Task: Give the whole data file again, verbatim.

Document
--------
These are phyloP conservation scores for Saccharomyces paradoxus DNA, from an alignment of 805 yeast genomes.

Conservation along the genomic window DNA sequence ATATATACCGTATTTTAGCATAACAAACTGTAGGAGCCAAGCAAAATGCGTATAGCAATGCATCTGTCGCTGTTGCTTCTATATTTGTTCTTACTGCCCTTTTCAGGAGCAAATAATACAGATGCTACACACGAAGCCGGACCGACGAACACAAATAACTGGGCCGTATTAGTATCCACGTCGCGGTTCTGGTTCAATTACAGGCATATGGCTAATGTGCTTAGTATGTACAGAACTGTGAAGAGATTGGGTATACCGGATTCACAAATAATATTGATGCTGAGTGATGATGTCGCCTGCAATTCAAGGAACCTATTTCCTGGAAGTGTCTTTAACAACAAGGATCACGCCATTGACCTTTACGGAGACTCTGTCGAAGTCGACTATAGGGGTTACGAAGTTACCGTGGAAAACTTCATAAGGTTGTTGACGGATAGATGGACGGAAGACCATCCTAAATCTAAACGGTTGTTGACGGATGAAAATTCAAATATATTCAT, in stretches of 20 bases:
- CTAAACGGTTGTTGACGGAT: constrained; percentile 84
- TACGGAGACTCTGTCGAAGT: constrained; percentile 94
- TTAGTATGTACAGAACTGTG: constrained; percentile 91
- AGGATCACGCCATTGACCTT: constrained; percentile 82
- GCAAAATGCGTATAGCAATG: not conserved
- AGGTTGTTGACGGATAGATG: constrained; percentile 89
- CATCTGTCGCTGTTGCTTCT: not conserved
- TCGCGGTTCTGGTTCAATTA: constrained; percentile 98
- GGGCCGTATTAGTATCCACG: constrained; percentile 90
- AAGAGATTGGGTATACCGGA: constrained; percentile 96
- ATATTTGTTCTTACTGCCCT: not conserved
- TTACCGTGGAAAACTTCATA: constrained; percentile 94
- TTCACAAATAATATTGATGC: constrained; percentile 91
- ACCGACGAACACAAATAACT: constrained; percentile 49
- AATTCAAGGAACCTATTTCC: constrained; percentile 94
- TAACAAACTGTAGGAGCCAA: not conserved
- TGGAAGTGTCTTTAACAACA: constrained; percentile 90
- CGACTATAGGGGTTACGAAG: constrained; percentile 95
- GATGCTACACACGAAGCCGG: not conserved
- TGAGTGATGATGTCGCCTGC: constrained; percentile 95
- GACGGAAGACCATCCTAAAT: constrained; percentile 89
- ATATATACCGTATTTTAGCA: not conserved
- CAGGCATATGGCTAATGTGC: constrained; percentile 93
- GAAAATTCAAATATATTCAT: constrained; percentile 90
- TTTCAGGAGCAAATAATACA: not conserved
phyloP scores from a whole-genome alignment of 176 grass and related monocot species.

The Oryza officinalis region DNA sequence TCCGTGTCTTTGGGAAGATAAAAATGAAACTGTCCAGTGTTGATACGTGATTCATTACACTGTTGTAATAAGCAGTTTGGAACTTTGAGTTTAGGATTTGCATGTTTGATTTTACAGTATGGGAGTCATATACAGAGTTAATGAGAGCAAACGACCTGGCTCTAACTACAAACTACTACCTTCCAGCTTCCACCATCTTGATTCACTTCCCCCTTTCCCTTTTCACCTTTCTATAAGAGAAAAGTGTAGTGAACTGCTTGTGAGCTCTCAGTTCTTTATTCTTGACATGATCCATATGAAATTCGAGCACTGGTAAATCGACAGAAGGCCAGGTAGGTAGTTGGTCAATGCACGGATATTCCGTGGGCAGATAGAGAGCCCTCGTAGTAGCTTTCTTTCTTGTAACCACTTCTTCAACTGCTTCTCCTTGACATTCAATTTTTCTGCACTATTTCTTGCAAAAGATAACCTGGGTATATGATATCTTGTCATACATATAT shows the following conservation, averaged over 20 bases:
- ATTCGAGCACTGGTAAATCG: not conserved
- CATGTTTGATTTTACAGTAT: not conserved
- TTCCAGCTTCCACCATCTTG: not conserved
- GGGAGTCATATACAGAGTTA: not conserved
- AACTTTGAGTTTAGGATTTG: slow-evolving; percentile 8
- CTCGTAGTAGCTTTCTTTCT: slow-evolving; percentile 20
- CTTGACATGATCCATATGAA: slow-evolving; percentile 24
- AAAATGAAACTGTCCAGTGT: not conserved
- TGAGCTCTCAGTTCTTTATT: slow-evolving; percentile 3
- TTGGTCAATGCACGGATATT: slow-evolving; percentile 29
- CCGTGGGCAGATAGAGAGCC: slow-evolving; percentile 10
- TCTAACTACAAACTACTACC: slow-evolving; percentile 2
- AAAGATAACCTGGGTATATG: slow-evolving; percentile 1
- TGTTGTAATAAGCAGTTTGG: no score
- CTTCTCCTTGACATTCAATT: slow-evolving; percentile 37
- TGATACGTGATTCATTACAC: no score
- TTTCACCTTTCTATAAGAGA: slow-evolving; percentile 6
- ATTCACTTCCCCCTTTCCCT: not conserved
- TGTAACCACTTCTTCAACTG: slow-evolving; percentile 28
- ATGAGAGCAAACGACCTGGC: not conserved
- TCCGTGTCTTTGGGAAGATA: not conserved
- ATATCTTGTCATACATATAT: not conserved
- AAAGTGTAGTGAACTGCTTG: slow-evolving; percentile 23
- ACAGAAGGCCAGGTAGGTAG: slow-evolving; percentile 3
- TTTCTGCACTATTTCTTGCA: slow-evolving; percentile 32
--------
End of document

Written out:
These are phyloP conservation scores for Saccharomyces paradoxus DNA, from an alignment of 805 yeast genomes.

Conservation along the genomic window DNA sequence ATATATACCGTATTTTAGCATAACAAACTGTAGGAGCCAAGCAAAATGCGTATAGCAATGCATCTGTCGCTGTTGCTTCTATATTTGTTCTTACTGCCCTTTTCAGGAGCAAATAATACAGATGCTACACACGAAGCCGGACCGACGAACACAAATAACTGGGCCGTATTAGTATCCACGTCGCGGTTCTGGTTCAATTACAGGCATATGGCTAATGTGCTTAGTATGTACAGAACTGTGAAGAGATTGGGTATACCGGATTCACAAATAATATTGATGCTGAGTGATGATGTCGCCTGCAATTCAAGGAACCTATTTCCTGGAAGTGTCTTTAACAACAAGGATCACGCCATTGACCTTTACGGAGACTCTGTCGAAGTCGACTATAGGGGTTACGAAGTTACCGTGGAAAACTTCATAAGGTTGTTGACGGATAGATGGACGGAAGACCATCCTAAATCTAAACGGTTGTTGACGGATGAAAATTCAAATATATTCAT, in stretches of 20 bases:
- CTAAACGGTTGTTGACGGAT: constrained; percentile 84
- TACGGAGACTCTGTCGAAGT: constrained; percentile 94
- TTAGTATGTACAGAACTGTG: constrained; percentile 91
- AGGATCACGCCATTGACCTT: constrained; percentile 82
- GCAAAATGCGTATAGCAATG: not conserved
- AGGTTGTTGACGGATAGATG: constrained; percentile 89
- CATCTGTCGCTGTTGCTTCT: not conserved
- TCGCGGTTCTGGTTCAATTA: constrained; percentile 98
- GGGCCGTATTAGTATCCACG: constrained; percentile 90
- AAGAGATTGGGTATACCGGA: constrained; percentile 96
- ATATTTGTTCTTACTGCCCT: not conserved
- TTACCGTGGAAAACTTCATA: constrained; percentile 94
- TTCACAAATAATATTGATGC: constrained; percentile 91
- ACCGACGAACACAAATAACT: constrained; percentile 49
- AATTCAAGGAACCTATTTCC: constrained; percentile 94
- TAACAAACTGTAGGAGCCAA: not conserved
- TGGAAGTGTCTTTAACAACA: constrained; percentile 90
- CGACTATAGGGGTTACGAAG: constrained; percentile 95
- GATGCTACACACGAAGCCGG: not conserved
- TGAGTGATGATGTCGCCTGC: constrained; percentile 95
- GACGGAAGACCATCCTAAAT: constrained; percentile 89
- ATATATACCGTATTTTAGCA: not conserved
- CAGGCATATGGCTAATGTGC: constrained; percentile 93
- GAAAATTCAAATATATTCAT: constrained; percentile 90
- TTTCAGGAGCAAATAATACA: not conserved
phyloP scores from a whole-genome alignment of 176 grass and related monocot species.

The Oryza officinalis region DNA sequence TCCGTGTCTTTGGGAAGATAAAAATGAAACTGTCCAGTGTTGATACGTGATTCATTACACTGTTGTAATAAGCAGTTTGGAACTTTGAGTTTAGGATTTGCATGTTTGATTTTACAGTATGGGAGTCATATACAGAGTTAATGAGAGCAAACGACCTGGCTCTAACTACAAACTACTACCTTCCAGCTTCCACCATCTTGATTCACTTCCCCCTTTCCCTTTTCACCTTTCTATAAGAGAAAAGTGTAGTGAACTGCTTGTGAGCTCTCAGTTCTTTATTCTTGACATGATCCATATGAAATTCGAGCACTGGTAAATCGACAGAAGGCCAGGTAGGTAGTTGGTCAATGCACGGATATTCCGTGGGCAGATAGAGAGCCCTCGTAGTAGCTTTCTTTCTTGTAACCACTTCTTCAACTGCTTCTCCTTGACATTCAATTTTTCTGCACTATTTCTTGCAAAAGATAACCTGGGTATATGATATCTTGTCATACATATAT shows the following conservation, averaged over 20 bases:
- ATTCGAGCACTGGTAAATCG: not conserved
- CATGTTTGATTTTACAGTAT: not conserved
- TTCCAGCTTCCACCATCTTG: not conserved
- GGGAGTCATATACAGAGTTA: not conserved
- AACTTTGAGTTTAGGATTTG: slow-evolving; percentile 8
- CTCGTAGTAGCTTTCTTTCT: slow-evolving; percentile 20
- CTTGACATGATCCATATGAA: slow-evolving; percentile 24
- AAAATGAAACTGTCCAGTGT: not conserved
- TGAGCTCTCAGTTCTTTATT: slow-evolving; percentile 3
- TTGGTCAATGCACGGATATT: slow-evolving; percentile 29
- CCGTGGGCAGATAGAGAGCC: slow-evolving; percentile 10
- TCTAACTACAAACTACTACC: slow-evolving; percentile 2
- AAAGATAACCTGGGTATATG: slow-evolving; percentile 1
- TGTTGTAATAAGCAGTTTGG: no score
- CTTCTCCTTGACATTCAATT: slow-evolving; percentile 37
- TGATACGTGATTCATTACAC: no score
- TTTCACCTTTCTATAAGAGA: slow-evolving; percentile 6
- ATTCACTTCCCCCTTTCCCT: not conserved
- TGTAACCACTTCTTCAACTG: slow-evolving; percentile 28
- ATGAGAGCAAACGACCTGGC: not conserved
- TCCGTGTCTTTGGGAAGATA: not conserved
- ATATCTTGTCATACATATAT: not conserved
- AAAGTGTAGTGAACTGCTTG: slow-evolving; percentile 23
- ACAGAAGGCCAGGTAGGTAG: slow-evolving; percentile 3
- TTTCTGCACTATTTCTTGCA: slow-evolving; percentile 32